Did you know that there are between 100,000 and 200,000 Anterior Cruciate Ligament (ACL) injuries in the United States each year? It is one of the most common types of knee injuries among active people between 15 to 45 years old. It comprises around 40% of all sports injuries. It's a very serious type of injury, too. When you sprain or tear your ACL, you lose the stability in your knee joint, causing the knee to often give way and buckle. Your knee then swells and becomes too painful for you to even stand. Nearly 30,000 of those patients go on to get reconstruction surgery that costs between $17,000-$25,000 (average cost of an ACL reconstruction surgery in the UK is £6,000) to repair their damaged ligaments.
The ACL is one of the major ligaments in your knee that is responsible for roughly 90% of stability in the knee joint. It helps keep your knee stable when you rotate. You may get ACL injury when get hit very hard on the side of your knee, overextend your knee joint, or suddenly stop and change direction. Don't worry too much if you're a jogger, swimmer, or biker since these activities place little stress on the ACL. However, if you ski, play football, basketball, volleyball, or rugby, then you are at high risk for this type of knee injury. Around 70% of ACL sprains and tears involve little or no contact with other players, while 30 percent result from direct contact. Not surprisingly, males make up most of the cases for anterior cruciate ligament (ACL) injury. However, females have a shockingly higher risk for the injury.
The NCAA statistics says that female athletes are 2 to 8 times more likely to sustain an ACL injury. Studies also reveal that at the age of 14 years, girls have 5 times higher rates of serious non-contact ACL tears than boys. Researchers from Johns Hopkins University set out to find out why. Past studies have come up with a good list of what make women more vulnerable to ACL damage. These include anatomical differences and slower reflex time, but the most intriguing are hormones. Oestrogen, a primarily female hormone, has been known to negatively affect ACL strength and flexibility. However, the Johns Hopkins researchers opted for a newer, unique approach. They decided to study testosterone levels instead.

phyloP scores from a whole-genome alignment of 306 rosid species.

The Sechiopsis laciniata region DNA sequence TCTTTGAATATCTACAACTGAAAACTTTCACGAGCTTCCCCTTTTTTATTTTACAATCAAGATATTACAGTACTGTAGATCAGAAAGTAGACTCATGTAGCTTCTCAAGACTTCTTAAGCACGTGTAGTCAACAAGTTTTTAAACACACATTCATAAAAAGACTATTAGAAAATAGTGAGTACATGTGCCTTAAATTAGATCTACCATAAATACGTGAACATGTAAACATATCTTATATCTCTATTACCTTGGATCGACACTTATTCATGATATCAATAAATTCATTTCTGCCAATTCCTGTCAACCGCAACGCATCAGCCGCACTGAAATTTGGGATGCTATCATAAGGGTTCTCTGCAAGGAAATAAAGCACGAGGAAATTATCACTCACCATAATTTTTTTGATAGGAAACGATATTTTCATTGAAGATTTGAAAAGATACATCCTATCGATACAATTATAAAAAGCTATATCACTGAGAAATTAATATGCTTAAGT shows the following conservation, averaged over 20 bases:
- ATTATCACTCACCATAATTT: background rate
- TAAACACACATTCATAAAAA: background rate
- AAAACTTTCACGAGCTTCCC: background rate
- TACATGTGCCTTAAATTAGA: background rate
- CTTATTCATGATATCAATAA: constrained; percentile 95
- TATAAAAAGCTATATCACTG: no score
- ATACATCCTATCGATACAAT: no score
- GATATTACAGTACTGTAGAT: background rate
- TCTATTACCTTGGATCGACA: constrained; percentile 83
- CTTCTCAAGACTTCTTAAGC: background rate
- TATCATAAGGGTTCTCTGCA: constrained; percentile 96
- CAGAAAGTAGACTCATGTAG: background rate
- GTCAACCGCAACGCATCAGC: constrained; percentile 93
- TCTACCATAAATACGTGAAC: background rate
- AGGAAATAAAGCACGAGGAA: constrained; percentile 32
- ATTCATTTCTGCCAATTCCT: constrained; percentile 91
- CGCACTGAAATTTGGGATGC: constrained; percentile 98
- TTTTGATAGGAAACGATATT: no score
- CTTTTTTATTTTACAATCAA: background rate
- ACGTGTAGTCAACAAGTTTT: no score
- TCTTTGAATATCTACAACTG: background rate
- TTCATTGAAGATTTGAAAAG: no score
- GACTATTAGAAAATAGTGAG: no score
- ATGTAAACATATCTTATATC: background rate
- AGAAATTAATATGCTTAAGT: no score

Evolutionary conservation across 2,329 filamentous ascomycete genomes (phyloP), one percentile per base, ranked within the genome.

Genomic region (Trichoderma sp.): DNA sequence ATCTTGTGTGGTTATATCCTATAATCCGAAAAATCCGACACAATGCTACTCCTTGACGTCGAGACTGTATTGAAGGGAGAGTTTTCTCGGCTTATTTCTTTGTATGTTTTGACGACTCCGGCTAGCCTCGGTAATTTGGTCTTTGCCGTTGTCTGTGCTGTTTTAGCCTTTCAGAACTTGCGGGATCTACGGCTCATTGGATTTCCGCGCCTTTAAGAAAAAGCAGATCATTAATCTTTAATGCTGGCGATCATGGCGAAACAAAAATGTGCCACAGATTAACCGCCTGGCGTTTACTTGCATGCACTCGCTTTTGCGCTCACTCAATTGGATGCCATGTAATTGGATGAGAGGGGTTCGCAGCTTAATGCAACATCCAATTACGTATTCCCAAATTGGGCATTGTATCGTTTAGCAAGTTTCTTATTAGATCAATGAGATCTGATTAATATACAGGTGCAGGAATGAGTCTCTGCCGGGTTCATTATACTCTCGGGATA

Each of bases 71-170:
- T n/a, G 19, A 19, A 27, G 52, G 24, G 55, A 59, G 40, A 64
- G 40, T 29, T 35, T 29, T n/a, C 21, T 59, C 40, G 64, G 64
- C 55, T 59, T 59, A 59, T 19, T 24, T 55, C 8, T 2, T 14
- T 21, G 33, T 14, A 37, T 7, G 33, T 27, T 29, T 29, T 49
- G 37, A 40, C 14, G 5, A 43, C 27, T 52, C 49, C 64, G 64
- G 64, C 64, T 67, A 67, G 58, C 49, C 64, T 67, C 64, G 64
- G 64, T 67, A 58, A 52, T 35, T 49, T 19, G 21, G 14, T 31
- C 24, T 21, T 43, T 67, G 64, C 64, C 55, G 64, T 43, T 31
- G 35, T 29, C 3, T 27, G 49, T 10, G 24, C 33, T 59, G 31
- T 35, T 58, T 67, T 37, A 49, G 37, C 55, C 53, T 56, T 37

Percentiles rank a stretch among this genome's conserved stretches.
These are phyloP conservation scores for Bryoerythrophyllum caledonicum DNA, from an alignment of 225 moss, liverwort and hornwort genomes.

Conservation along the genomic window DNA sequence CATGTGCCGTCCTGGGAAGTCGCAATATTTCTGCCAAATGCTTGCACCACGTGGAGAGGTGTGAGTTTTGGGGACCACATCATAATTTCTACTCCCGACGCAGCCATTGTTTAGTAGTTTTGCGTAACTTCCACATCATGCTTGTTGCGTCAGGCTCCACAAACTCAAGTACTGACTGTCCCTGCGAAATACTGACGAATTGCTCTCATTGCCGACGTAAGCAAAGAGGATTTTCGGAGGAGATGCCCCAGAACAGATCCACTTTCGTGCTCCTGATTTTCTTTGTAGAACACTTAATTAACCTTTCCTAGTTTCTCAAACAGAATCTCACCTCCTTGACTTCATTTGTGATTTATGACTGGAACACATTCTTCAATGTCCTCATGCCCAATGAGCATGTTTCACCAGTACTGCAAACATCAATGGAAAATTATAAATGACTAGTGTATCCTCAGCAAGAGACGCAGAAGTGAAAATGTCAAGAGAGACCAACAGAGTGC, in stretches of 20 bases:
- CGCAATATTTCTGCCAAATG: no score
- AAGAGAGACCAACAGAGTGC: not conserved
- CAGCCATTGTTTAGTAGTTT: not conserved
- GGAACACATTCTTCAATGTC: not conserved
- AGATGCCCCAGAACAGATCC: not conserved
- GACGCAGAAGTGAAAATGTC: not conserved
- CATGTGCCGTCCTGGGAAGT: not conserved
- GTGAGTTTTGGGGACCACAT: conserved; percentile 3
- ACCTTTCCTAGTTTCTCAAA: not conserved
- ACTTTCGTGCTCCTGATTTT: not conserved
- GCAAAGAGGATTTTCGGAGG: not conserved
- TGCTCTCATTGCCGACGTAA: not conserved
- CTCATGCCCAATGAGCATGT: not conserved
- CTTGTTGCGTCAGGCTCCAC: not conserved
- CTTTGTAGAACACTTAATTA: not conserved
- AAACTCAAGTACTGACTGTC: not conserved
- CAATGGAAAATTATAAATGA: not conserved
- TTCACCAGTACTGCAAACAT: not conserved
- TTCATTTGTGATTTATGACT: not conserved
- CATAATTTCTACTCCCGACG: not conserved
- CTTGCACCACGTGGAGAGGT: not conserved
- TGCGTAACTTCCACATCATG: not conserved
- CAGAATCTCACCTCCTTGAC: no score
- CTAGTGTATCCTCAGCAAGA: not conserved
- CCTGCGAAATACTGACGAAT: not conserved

The researchers wanted to find out what role testosterone has in knee ACL injuries. Is it the key difference between men and women? To find out the answer, they used eight castrated male rats and eight normal male rats. The castrated rats have an average testosterone level of 0.14 ng/mL, while the group of normal rats have 3.54 ng/mL. After measuring the ligament strengths of both groups of rodents, they found that the normal rats with higher testosterone levels have stronger ACLs. This clearly indicates that testosterone may influence ACL strength and the injury rate of the ligament.
Specifically, the study found that it takes 15 percent more force to cause ACL injuries on the rats that have higher testosterone levels. In order to tear the rats' ligaments, the researchers had to exert 34.6 Newtons on the group with higher testosterone, while only 29.2 Newtons on the castrated group. Researchers believe the finding could eventually pave way for the development of a method to use hormones in preventing knee injuries. In the future, you may only need to have your testosterone levels tested to see if you need training strategies to strengthen your ligament and reduce the chance of getting an ACL injury.
In the meantime, preventative rehabilitation programs are the key to keeping your ACL injury free. These exercises include training drills that require balance, power and agility. They have been found to reduce the risk of ACL damage. Many sports physicians highly recommend these exercises to their female players. Knee conditioning exercises allow women to have more active lifestyles and participate in more sports without having to fear disabilities from ACL injuries.